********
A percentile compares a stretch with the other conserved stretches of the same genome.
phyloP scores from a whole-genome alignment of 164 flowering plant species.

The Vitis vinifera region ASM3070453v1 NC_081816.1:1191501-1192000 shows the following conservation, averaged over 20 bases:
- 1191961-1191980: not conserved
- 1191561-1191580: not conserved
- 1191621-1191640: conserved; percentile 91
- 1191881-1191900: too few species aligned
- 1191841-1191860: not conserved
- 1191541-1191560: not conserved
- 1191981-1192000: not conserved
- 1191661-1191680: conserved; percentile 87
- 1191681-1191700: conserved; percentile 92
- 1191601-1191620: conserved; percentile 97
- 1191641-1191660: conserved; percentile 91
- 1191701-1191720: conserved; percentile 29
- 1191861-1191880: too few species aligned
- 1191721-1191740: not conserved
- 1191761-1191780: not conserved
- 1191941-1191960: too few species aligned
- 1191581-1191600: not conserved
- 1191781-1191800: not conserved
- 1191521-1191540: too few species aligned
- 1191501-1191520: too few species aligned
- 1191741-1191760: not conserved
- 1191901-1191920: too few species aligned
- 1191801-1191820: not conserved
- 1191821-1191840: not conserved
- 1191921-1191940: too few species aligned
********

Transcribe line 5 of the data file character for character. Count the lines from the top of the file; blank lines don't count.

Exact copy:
- 1191561-1191580: not conserved